As my project focuses a lot of attention on the museum objects of Hatshepsut, I have been considering future findings and where they might be housed.
Egyptology progresses at a pace and if you are serious about your studies, then it becomes aparent that keeping up to date is essential.
When most people start studying the Egypt- based excavations, the almost immediate question may well be "do the finds get split amongst the excavators?" The answer to the question has changed from the time of, say, Howard Carter. Back then it was common for a division of finds, so that Egypt and other countries (generally those who are part of the excavations themselves) share the "spoils".
Today, all finds stay in Egypt. We have already seen England, Holland, France and Germany- among other countries who look after the "relics" of Hatshepsut. The work of conserving and housing these objects is there to see. This comes at a price - often through grants. There are many countries with the skills, enthusiasm and commitment to continue the work, but what happens in decades time? That is unclear although it will clearly be difficult for any museum to increase their collections legally (the avoidance of the black- market).
The future appears to be that all future Hatshepsut finds will stay in Egypt, to be housed in various museums- including at Luxor and Cairo. Whilst this stops items leaving Egypt - i wonder i it may have an impact on the Egyptologists of the future.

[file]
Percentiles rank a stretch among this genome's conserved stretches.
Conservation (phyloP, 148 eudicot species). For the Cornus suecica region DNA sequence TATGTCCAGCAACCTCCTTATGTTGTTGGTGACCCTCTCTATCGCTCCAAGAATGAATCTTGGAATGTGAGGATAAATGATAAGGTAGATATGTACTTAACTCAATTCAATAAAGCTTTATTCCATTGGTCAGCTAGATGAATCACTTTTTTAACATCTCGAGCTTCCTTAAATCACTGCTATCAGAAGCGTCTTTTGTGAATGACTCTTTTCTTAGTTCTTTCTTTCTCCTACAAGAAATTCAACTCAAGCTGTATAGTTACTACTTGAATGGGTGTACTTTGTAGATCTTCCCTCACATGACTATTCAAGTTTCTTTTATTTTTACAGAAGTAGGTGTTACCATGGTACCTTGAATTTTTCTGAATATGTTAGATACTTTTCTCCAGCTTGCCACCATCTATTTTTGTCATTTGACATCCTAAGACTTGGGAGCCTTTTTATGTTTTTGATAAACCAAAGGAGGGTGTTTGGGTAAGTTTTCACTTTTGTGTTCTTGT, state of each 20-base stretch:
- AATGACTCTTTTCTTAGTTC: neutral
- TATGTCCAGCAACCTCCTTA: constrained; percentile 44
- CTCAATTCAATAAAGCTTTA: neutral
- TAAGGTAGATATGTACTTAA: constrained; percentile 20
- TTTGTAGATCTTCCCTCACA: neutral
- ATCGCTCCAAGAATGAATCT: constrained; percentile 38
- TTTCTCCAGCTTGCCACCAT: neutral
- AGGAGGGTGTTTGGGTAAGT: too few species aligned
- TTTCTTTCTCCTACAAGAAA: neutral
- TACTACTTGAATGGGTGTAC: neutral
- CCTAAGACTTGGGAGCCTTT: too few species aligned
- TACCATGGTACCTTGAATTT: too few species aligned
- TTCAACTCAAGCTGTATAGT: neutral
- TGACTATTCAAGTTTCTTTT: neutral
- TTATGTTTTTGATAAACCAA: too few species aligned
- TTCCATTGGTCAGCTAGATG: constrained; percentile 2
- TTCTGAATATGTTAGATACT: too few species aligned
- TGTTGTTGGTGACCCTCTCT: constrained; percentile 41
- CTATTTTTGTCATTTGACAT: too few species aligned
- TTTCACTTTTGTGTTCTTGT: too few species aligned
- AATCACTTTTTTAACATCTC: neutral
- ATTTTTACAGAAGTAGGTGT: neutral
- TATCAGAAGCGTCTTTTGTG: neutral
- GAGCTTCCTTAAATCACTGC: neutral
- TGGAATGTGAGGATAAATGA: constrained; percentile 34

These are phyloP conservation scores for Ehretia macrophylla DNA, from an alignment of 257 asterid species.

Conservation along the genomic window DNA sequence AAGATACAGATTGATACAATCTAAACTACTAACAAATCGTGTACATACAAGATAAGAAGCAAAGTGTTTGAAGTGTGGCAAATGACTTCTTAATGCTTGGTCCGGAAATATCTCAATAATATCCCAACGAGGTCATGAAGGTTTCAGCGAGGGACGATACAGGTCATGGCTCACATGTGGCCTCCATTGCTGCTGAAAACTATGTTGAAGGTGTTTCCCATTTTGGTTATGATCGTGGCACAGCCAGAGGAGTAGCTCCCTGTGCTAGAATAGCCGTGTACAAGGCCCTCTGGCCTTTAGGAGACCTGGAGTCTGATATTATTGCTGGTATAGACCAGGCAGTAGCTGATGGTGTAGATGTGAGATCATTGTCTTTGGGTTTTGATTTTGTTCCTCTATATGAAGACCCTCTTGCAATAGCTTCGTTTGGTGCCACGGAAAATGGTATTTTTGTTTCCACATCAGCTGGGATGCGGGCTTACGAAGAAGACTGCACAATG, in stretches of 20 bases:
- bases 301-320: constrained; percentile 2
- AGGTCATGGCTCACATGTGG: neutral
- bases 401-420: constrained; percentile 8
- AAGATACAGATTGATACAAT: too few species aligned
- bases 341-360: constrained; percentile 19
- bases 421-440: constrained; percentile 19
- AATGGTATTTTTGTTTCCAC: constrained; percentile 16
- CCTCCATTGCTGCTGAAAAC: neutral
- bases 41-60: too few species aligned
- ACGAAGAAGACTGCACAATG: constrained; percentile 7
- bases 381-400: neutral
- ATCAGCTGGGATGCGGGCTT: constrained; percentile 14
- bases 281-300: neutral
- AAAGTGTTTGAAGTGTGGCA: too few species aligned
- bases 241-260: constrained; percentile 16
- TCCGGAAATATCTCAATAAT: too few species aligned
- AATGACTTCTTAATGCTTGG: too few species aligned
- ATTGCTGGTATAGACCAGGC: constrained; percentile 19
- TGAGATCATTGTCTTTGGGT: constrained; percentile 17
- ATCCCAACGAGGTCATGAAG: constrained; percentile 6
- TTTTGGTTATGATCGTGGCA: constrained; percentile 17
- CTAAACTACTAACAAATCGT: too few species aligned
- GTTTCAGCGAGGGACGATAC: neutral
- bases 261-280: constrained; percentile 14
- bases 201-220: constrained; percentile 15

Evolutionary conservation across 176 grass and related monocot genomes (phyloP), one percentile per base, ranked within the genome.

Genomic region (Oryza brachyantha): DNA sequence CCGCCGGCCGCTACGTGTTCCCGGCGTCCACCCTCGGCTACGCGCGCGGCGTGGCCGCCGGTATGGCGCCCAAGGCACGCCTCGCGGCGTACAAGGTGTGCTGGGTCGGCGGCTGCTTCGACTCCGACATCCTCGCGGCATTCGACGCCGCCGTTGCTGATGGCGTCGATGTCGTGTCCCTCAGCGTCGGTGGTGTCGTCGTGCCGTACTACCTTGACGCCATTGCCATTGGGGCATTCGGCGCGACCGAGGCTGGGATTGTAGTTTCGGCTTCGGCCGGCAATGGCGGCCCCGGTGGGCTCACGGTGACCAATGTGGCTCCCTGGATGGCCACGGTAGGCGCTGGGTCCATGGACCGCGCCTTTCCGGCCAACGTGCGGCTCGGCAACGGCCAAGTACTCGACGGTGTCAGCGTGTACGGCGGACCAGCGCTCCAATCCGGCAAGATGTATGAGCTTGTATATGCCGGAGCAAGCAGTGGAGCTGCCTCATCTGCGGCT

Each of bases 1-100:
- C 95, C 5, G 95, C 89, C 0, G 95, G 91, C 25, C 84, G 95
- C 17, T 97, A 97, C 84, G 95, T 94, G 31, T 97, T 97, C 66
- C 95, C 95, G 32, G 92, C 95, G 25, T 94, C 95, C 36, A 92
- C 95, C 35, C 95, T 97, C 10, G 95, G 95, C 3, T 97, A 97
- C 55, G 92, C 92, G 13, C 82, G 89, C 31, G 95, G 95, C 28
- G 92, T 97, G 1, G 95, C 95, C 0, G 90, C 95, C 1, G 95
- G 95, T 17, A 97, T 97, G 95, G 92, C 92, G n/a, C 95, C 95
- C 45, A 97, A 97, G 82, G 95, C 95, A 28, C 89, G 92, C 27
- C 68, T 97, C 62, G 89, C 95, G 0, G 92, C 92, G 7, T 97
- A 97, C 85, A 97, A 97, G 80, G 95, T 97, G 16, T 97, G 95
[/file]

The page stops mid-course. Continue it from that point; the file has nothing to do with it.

Whilst the internet gives you extremely valuable information on the subject of Egyptology i have found that nothing beats actually seeing ancient artifacts in various museums up close and personal. We will still have these items, but we may rely on inventive thinking by those who run the Egypt- based rooms to rotate items and possibly even a rotation of artifacts between museums. Even this sounds quite exciting (a rotation), but it may mean that storerooms in Egyptian Museums burst full of artifacts (maybe even too much for them to handle).
We will see of course what transpires. I am not negative on the subject of keeping items in Egypt at all, but not everyone will get to see them. I think that most people will fall back on the internet. One problem with the internet- who do you trust? Well, we can still rely on forums and blogs - these will grow and grow. It will be up to the individual to decide who they trust. Will there ever be a complete database of all ancient Egyptian artifacts the world over- probably. Will this include all items not considered fit for display- it may be doubtful unless way, way into the future. After all Egypt allows us to discover more information about her glorious past every year. This will not end in our lives as the sand is stripped back and more finds are registered.